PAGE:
Brenda Ford (nee Collins) whose father worked for Peter Finch at Woodlands, Long Lane, grew up in a bungalow in the grounds of the 'big house'. Her father was in the TA so was called up even before the war began and was away for almost 6 years. During that time her mother accommodated some of her own family who had been bombed out in Norwich and a landgirl working for Mr Betts. She also remembered the plane that crash-landed in a field between Woodlands and Bracon Lodge: 'A Stirling bomber crashed in the early hours of the morning very near to our bungalow, cutting off electricity and causing enormous damage to trees nearby. Fortunately the airmen all managed to survive without too much injury and armed guards were placed near to the crashed plane until an enormous truck came to take the remains of the plane away.' Some men went out when they heard the crash - somewhat cautiously, not knowing whether the plane was friend or foe and if any survivors would be armed. The airmen were taken to Woodlands and Brenda's mother helped to patch them up with makeshift bandages until the emergency services arrived. The truck that came for the plane was a 'Queen Mary' and getting that onto the land from Long Lane, through the mud, was quite something, it seems! What a shame no-one took photos!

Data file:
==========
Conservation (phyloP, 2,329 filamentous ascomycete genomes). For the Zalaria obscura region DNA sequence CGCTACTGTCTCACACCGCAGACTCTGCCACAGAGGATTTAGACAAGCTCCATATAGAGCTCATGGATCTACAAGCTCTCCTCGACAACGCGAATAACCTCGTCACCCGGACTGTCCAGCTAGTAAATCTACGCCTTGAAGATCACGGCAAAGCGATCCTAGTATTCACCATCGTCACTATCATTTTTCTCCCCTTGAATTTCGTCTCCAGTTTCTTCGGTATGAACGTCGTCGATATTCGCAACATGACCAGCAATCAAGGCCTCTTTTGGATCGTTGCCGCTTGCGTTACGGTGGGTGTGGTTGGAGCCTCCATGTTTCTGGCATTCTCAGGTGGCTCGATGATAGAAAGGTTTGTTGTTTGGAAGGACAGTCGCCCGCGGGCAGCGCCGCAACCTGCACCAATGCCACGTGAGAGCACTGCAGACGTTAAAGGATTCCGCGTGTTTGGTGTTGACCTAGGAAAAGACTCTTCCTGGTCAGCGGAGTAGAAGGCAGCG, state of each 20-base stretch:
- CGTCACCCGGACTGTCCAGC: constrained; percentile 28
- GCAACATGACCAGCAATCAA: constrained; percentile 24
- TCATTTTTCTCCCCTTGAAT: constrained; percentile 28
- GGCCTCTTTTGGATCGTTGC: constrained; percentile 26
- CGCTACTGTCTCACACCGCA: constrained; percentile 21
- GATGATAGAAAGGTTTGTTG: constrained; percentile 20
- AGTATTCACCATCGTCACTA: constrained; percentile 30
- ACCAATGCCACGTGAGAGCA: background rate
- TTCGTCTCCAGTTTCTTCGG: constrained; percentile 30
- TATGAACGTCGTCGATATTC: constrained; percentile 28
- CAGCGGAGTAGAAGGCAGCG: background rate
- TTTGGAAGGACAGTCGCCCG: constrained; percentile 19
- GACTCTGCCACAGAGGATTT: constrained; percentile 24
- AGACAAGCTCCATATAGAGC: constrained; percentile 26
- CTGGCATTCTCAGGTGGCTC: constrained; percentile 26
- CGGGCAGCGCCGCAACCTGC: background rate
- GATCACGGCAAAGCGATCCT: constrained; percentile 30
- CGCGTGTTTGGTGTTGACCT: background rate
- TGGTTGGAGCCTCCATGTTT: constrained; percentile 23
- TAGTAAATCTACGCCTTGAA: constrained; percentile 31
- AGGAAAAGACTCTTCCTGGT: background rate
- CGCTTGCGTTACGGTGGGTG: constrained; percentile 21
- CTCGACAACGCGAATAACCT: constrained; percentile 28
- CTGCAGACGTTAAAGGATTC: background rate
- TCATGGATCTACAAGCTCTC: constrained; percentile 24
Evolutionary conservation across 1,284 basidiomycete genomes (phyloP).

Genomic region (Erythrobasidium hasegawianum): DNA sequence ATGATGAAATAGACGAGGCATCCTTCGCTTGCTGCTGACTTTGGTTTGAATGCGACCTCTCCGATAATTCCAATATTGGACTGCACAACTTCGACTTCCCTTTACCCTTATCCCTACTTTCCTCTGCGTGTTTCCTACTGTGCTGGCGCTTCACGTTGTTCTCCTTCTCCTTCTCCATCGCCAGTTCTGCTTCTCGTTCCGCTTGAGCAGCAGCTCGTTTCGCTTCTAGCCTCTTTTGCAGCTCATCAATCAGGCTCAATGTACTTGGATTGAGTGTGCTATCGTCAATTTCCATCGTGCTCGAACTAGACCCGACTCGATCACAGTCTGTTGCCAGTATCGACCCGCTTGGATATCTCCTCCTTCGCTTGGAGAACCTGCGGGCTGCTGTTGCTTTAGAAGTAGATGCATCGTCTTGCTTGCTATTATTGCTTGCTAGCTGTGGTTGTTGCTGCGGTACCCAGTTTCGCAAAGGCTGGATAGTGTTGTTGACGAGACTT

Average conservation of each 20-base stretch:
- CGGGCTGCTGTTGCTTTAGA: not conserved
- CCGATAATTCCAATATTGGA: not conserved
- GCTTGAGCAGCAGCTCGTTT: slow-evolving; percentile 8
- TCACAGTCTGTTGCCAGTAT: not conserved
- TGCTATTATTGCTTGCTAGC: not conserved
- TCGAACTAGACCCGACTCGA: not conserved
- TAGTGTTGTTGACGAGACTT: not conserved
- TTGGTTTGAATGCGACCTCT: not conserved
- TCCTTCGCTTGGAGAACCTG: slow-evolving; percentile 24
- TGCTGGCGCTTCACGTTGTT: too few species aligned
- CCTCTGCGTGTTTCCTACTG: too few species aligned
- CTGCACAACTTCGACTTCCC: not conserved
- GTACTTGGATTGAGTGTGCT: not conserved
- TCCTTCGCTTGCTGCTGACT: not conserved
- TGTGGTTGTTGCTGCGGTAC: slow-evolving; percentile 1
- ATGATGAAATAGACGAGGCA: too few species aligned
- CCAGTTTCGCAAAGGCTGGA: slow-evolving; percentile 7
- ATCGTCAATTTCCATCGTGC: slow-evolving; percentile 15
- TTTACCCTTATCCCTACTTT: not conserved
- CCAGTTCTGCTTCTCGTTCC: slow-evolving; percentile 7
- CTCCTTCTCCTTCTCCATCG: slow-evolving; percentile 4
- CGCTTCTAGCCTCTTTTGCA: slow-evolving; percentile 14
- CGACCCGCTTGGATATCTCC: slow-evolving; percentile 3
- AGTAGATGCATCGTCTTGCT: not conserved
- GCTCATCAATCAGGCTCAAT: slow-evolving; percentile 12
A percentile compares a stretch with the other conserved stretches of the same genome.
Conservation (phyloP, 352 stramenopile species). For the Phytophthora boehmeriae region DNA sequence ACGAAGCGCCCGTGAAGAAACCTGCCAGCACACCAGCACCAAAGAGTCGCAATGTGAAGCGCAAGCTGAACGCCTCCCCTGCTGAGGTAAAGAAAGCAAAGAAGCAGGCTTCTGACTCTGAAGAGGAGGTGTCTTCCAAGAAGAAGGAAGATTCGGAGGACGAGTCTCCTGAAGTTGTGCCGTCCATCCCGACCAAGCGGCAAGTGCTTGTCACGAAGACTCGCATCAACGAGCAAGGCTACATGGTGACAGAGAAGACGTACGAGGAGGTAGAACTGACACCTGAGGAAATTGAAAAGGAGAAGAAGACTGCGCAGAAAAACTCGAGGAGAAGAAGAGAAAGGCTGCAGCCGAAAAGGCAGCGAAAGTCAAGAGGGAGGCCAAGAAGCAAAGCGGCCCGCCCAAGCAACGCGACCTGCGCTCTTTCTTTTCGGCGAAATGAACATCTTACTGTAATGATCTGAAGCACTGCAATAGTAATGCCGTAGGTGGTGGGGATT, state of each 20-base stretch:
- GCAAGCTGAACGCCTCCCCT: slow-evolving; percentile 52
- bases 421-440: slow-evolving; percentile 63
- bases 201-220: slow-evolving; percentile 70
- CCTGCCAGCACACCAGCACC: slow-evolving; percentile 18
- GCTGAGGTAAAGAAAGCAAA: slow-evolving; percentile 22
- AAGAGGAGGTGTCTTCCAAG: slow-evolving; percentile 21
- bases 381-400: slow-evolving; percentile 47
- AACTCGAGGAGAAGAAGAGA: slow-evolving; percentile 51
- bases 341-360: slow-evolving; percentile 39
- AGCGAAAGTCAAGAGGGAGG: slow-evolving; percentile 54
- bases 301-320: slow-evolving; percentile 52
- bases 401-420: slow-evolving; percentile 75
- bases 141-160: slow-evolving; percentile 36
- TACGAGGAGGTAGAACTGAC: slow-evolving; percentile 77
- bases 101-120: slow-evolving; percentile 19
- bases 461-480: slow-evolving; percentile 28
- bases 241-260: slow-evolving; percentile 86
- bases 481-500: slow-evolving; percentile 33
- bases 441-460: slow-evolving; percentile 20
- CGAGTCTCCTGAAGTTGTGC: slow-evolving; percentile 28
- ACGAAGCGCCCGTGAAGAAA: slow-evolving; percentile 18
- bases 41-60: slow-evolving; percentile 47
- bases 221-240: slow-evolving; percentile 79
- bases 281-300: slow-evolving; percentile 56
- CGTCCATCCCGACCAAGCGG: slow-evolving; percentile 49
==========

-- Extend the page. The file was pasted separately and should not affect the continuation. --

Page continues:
Beryl Hague was a Norwich girl who was bombed out of her home at the bottom of Grapes Hill in April 1942. After a second night of heavy raids, '...my dad thought I should be evacuated into the country, so I went to my Uncle's farm, Corporation Farm at Hethel, near the new American Air base.... I attended a small school about a mile away from the farm which I had to walk to after helping to milk cows at about 6am, and at about 7.30am I would have to take a basket of eggs to the American base kitchen and the cook would give me some candles or chewing gum. When I got to school it was poorly heated with one stove in the middle of the classroom which we could not feel if we were near the wall or windows, and I had to keep my heavy coat on for many lessons.' [From 'Wartime Childhood Memories 1939-1945 by Museum Members' - E Anglian Aviation Heritage Centre, Flixton, Suffolk]